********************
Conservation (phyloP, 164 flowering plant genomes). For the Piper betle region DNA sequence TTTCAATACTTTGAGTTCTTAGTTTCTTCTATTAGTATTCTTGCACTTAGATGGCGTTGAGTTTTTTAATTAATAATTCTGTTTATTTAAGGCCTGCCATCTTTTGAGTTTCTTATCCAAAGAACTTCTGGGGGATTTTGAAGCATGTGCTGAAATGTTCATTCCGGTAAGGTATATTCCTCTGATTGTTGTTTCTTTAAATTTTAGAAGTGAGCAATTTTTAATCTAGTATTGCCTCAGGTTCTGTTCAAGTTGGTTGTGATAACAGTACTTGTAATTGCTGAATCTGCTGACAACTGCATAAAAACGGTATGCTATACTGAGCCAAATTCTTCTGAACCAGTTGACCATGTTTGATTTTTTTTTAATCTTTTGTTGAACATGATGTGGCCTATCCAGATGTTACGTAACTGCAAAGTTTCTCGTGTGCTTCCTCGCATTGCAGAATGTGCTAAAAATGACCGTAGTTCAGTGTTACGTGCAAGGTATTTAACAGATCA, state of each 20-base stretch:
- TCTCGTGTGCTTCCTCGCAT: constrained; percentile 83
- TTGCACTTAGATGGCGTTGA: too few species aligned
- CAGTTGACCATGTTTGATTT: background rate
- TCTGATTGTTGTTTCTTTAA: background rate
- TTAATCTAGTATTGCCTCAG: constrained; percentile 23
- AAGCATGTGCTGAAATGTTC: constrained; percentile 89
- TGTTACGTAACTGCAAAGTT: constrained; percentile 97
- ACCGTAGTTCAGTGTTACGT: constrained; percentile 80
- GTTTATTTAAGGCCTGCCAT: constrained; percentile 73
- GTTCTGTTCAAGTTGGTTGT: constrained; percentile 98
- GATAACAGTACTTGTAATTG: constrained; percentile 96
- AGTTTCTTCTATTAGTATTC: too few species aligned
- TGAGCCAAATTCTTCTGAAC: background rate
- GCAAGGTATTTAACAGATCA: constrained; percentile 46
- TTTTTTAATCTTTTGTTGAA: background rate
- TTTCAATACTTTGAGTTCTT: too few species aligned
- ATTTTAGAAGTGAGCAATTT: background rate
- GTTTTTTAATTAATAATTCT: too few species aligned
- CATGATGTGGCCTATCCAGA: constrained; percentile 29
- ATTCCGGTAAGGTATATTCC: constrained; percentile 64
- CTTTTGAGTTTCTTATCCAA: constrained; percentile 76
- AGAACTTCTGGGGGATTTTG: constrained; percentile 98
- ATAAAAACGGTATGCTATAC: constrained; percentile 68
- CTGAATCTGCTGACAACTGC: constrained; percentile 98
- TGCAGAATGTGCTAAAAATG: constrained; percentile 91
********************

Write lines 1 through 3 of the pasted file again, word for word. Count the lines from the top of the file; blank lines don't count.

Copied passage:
Conservation (phyloP, 164 flowering plant genomes). For the Piper betle region DNA sequence TTTCAATACTTTGAGTTCTTAGTTTCTTCTATTAGTATTCTTGCACTTAGATGGCGTTGAGTTTTTTAATTAATAATTCTGTTTATTTAAGGCCTGCCATCTTTTGAGTTTCTTATCCAAAGAACTTCTGGGGGATTTTGAAGCATGTGCTGAAATGTTCATTCCGGTAAGGTATATTCCTCTGATTGTTGTTTCTTTAAATTTTAGAAGTGAGCAATTTTTAATCTAGTATTGCCTCAGGTTCTGTTCAAGTTGGTTGTGATAACAGTACTTGTAATTGCTGAATCTGCTGACAACTGCATAAAAACGGTATGCTATACTGAGCCAAATTCTTCTGAACCAGTTGACCATGTTTGATTTTTTTTTAATCTTTTGTTGAACATGATGTGGCCTATCCAGATGTTACGTAACTGCAAAGTTTCTCGTGTGCTTCCTCGCATTGCAGAATGTGCTAAAAATGACCGTAGTTCAGTGTTACGTGCAAGGTATTTAACAGATCA, state of each 20-base stretch:
- TCTCGTGTGCTTCCTCGCAT: constrained; percentile 83
- TTGCACTTAGATGGCGTTGA: too few species aligned